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Reply By: Bob of KAOS - Thursday, Feb 18, 2010 at 12:50

Thursday, Feb 18, 2010 at 12:50
Oldbaz

I agree. I did a thread a few weeks ago on what would be your dream 4WD.

The Toyo 200 series and Discovery 4 it ain't.

But then perhaps you can console yourself with the fact that when the last of the real 4WDs have died, all the tracks will be either bitumenised or off limits so a pooncie soft roader will be all you'll need anyway.

Bob
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Follow Up By: Member - Oldbaz. NSW. - Thursday, Feb 18, 2010 at 13:08

Thursday, Feb 18, 2010 at 13:08
Aaah, Bob, you are the supreme optimist. At the current rate of progress on roads
it will take 100 years to seal most of them. Your point re being banned from a lot of areas is a much more feared prospect. I suppose by then the 4by will drive
itself to the Kimberley by autopilot & GPS & we will stay at home trying to pay
for the priviledge of owning one :)))....oldbaz.
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Reply By: Member - Phil G (SA) - Thursday, Feb 18, 2010 at 13:07

Thursday, Feb 18, 2010 at 13:07
At least if you fork out the big money on a 70series Landcruiser they won't depreciate much. Bought mine 2nd hand for $40k in 2004 - local dealers ask over $35k for them now. But there's not a better vehicle for me, so I'm hanging onto this one.
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Follow Up By: Member - Oldbaz. NSW. - Thursday, Feb 18, 2010 at 13:17

Thursday, Feb 18, 2010 at 13:17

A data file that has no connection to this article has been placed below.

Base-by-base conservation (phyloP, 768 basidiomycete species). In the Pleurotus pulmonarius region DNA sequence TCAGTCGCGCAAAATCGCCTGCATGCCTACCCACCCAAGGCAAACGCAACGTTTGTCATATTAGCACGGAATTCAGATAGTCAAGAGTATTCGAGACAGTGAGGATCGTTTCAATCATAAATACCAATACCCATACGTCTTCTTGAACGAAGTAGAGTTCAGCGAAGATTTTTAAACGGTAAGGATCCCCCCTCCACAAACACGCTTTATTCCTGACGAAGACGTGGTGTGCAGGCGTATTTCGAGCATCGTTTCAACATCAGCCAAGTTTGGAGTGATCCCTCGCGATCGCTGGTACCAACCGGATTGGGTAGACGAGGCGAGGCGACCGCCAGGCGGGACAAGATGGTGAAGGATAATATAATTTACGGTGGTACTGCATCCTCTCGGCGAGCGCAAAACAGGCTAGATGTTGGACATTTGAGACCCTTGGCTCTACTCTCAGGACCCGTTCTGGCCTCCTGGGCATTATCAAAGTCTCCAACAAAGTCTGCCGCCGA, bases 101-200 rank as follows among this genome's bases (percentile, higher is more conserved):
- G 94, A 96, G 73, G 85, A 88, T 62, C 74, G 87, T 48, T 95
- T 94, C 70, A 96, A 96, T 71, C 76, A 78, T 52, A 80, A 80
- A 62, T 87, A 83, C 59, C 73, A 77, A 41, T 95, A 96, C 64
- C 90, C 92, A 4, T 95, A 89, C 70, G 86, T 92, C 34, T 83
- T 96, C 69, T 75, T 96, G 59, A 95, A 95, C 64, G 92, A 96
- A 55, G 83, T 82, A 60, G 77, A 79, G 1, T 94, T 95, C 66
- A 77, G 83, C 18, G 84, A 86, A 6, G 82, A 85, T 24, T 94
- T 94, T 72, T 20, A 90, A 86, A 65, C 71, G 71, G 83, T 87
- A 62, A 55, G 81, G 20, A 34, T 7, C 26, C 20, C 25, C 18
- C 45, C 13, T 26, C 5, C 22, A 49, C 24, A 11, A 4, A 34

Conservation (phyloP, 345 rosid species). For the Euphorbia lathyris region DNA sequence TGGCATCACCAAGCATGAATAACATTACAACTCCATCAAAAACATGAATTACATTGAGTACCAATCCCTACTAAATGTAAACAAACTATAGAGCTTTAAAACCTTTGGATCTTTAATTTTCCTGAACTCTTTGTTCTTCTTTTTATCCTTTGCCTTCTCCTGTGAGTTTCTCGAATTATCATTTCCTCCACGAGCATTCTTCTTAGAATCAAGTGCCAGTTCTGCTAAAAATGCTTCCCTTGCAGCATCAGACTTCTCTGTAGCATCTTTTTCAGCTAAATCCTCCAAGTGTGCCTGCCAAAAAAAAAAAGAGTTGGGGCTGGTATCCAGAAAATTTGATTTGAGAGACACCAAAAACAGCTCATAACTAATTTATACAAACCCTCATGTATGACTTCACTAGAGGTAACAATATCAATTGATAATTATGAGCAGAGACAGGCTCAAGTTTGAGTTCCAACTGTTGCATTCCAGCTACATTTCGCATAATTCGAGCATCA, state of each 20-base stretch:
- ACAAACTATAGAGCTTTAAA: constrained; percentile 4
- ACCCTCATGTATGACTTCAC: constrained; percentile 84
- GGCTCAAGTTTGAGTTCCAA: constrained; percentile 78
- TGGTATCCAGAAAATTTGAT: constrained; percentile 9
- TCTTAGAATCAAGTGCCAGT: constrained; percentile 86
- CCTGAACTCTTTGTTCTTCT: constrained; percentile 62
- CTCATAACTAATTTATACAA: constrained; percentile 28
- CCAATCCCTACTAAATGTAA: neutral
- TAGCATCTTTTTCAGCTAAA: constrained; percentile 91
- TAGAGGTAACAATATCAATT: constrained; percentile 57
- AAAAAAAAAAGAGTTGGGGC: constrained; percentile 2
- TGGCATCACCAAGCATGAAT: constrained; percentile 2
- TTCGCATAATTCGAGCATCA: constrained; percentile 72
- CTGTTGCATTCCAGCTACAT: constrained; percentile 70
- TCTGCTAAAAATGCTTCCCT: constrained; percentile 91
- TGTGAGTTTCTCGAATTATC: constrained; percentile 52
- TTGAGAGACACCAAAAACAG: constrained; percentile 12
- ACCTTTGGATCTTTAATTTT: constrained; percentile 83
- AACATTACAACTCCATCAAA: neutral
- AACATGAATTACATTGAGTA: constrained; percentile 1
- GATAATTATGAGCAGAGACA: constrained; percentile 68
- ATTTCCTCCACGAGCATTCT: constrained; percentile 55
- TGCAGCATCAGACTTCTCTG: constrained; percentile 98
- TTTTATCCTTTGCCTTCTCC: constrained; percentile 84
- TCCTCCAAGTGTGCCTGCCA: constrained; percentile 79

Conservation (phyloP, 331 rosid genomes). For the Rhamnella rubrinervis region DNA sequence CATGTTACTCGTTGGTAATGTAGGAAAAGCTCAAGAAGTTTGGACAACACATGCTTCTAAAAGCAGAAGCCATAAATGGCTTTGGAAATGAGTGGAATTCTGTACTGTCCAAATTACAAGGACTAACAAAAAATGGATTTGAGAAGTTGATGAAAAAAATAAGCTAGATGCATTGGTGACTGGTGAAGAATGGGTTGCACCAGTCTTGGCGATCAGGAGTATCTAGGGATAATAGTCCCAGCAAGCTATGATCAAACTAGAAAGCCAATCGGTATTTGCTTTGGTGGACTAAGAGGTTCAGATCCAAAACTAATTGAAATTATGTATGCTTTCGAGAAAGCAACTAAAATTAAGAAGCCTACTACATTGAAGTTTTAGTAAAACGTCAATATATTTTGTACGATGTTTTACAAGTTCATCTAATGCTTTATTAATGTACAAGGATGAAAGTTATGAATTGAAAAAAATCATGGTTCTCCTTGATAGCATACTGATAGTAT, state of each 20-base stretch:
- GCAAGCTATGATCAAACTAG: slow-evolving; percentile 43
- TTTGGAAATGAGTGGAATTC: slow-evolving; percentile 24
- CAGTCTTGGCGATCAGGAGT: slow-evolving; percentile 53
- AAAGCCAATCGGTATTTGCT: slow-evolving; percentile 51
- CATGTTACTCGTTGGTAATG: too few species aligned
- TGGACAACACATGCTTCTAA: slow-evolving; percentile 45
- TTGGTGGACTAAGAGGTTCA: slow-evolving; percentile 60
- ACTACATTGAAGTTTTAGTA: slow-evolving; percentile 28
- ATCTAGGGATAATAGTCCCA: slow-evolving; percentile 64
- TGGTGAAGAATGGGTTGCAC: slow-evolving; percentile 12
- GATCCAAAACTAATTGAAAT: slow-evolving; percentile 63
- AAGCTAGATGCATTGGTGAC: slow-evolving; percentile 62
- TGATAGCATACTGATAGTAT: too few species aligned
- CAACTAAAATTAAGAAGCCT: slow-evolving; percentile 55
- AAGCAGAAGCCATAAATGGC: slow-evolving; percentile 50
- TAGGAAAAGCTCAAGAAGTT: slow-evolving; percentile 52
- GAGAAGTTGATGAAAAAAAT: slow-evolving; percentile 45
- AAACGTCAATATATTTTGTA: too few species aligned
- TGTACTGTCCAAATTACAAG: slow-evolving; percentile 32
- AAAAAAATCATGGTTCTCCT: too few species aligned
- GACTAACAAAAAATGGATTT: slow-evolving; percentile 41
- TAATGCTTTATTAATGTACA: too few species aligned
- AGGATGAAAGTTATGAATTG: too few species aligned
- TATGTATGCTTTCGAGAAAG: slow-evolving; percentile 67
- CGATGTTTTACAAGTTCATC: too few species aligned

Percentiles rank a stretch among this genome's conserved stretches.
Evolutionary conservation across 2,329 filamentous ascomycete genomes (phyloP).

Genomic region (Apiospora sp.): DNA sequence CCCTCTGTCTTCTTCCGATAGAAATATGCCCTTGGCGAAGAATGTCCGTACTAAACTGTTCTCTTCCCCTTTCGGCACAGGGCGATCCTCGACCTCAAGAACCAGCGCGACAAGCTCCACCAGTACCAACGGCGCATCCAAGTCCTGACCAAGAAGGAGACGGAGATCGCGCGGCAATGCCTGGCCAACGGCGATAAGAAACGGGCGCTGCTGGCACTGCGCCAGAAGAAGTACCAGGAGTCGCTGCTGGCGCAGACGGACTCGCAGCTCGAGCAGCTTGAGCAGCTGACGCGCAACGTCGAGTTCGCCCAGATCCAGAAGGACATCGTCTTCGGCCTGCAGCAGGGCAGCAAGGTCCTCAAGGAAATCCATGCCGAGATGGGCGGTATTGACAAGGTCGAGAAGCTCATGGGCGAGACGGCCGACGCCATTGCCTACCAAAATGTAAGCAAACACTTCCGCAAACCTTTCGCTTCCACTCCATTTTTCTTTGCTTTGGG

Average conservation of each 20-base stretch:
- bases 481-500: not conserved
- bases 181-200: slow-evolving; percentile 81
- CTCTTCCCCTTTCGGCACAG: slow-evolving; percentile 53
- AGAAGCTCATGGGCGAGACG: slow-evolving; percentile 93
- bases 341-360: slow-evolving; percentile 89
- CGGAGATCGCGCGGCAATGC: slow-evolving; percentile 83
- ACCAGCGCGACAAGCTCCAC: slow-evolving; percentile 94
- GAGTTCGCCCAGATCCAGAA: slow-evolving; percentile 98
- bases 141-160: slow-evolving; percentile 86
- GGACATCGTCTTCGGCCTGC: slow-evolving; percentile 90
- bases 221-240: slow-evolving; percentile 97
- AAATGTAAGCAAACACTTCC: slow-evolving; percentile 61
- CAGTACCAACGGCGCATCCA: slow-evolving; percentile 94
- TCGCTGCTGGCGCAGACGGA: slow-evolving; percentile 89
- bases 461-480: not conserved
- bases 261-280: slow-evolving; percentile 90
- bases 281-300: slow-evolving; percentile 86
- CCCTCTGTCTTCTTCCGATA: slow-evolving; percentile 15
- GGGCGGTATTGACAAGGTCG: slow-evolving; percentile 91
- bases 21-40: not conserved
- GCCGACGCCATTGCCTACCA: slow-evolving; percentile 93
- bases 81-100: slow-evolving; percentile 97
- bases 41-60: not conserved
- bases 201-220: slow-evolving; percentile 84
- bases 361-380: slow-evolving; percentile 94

Good one, Phil, you dodged the worst of the depreciation by buying second hand,
& demand for that type of vehicle is now supporting its value. Way to go, I
reckon.:))....oldbaz.
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Follow Up By: Rick (S.A.) - Thursday, Feb 18, 2010 at 14:27

Thursday, Feb 18, 2010 at 14:27
Off Topic

Phil,
An update on the Troopy investigation/trailer scenarios that I was discussing before Xmas.

I decided against a Troopy.
Kept the GU. Got all the crap out of it, took it back to GVM limits, & accepted that towing a trailer is a better method for my style of travel if I have > 2 passengers. Still within GCM limits.
Fuel consumption appears ro be 20 to 25 % higher when towing. If that is so, I can get 5 years of fuel " free" before I anywhere near approach the depreciation costs on a replacement vehicle.

I bought a 2nd hand trailer in Dec 2009, in very good nick. Spent the purchase price over again getting everything just right:

new bearings + 2 x spares, packed with grease
electric brake controller